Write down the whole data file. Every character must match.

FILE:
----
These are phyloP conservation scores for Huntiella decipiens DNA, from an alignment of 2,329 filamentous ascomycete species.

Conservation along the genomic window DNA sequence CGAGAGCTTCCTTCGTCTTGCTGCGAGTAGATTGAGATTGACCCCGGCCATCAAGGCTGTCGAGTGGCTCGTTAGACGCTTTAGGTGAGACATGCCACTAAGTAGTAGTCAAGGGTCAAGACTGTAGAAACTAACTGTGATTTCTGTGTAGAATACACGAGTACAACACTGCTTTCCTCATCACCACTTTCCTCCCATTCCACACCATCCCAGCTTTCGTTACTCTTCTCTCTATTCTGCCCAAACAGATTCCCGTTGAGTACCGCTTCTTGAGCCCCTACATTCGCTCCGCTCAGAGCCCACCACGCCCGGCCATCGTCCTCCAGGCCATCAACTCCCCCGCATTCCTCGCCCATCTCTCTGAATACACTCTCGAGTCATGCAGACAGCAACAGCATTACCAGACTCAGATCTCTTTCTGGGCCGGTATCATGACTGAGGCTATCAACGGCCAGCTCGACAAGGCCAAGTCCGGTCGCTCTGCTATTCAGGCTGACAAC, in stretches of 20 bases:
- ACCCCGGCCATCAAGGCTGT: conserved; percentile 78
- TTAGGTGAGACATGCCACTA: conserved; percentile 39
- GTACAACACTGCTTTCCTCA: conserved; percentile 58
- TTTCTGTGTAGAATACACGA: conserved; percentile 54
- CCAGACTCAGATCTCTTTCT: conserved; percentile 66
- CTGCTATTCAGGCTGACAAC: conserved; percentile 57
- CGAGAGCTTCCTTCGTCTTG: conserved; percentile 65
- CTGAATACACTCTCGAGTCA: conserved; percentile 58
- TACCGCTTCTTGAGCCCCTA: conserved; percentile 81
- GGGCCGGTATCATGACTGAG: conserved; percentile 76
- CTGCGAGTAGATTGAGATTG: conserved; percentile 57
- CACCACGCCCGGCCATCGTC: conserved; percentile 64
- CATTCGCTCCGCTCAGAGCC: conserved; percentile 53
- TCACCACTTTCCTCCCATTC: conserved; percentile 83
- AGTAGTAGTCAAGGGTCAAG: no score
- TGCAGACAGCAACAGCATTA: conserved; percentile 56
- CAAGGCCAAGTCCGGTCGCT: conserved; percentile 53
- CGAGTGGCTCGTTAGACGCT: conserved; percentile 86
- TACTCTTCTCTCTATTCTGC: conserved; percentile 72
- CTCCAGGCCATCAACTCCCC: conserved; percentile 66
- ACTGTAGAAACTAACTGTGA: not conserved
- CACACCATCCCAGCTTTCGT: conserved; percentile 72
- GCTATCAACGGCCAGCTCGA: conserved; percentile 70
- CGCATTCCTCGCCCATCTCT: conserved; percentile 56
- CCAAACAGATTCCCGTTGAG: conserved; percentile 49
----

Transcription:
These are phyloP conservation scores for Huntiella decipiens DNA, from an alignment of 2,329 filamentous ascomycete species.

Conservation along the genomic window DNA sequence CGAGAGCTTCCTTCGTCTTGCTGCGAGTAGATTGAGATTGACCCCGGCCATCAAGGCTGTCGAGTGGCTCGTTAGACGCTTTAGGTGAGACATGCCACTAAGTAGTAGTCAAGGGTCAAGACTGTAGAAACTAACTGTGATTTCTGTGTAGAATACACGAGTACAACACTGCTTTCCTCATCACCACTTTCCTCCCATTCCACACCATCCCAGCTTTCGTTACTCTTCTCTCTATTCTGCCCAAACAGATTCCCGTTGAGTACCGCTTCTTGAGCCCCTACATTCGCTCCGCTCAGAGCCCACCACGCCCGGCCATCGTCCTCCAGGCCATCAACTCCCCCGCATTCCTCGCCCATCTCTCTGAATACACTCTCGAGTCATGCAGACAGCAACAGCATTACCAGACTCAGATCTCTTTCTGGGCCGGTATCATGACTGAGGCTATCAACGGCCAGCTCGACAAGGCCAAGTCCGGTCGCTCTGCTATTCAGGCTGACAAC, in stretches of 20 bases:
- ACCCCGGCCATCAAGGCTGT: conserved; percentile 78
- TTAGGTGAGACATGCCACTA: conserved; percentile 39
- GTACAACACTGCTTTCCTCA: conserved; percentile 58
- TTTCTGTGTAGAATACACGA: conserved; percentile 54
- CCAGACTCAGATCTCTTTCT: conserved; percentile 66
- CTGCTATTCAGGCTGACAAC: conserved; percentile 57
- CGAGAGCTTCCTTCGTCTTG: conserved; percentile 65
- CTGAATACACTCTCGAGTCA: conserved; percentile 58
- TACCGCTTCTTGAGCCCCTA: conserved; percentile 81
- GGGCCGGTATCATGACTGAG: conserved; percentile 76
- CTGCGAGTAGATTGAGATTG: conserved; percentile 57
- CACCACGCCCGGCCATCGTC: conserved; percentile 64
- CATTCGCTCCGCTCAGAGCC: conserved; percentile 53
- TCACCACTTTCCTCCCATTC: conserved; percentile 83
- AGTAGTAGTCAAGGGTCAAG: no score
- TGCAGACAGCAACAGCATTA: conserved; percentile 56
- CAAGGCCAAGTCCGGTCGCT: conserved; percentile 53
- CGAGTGGCTCGTTAGACGCT: conserved; percentile 86
- TACTCTTCTCTCTATTCTGC: conserved; percentile 72
- CTCCAGGCCATCAACTCCCC: conserved; percentile 66
- ACTGTAGAAACTAACTGTGA: not conserved
- CACACCATCCCAGCTTTCGT: conserved; percentile 72
- GCTATCAACGGCCAGCTCGA: conserved; percentile 70
- CGCATTCCTCGCCCATCTCT: conserved; percentile 56
- CCAAACAGATTCCCGTTGAG: conserved; percentile 49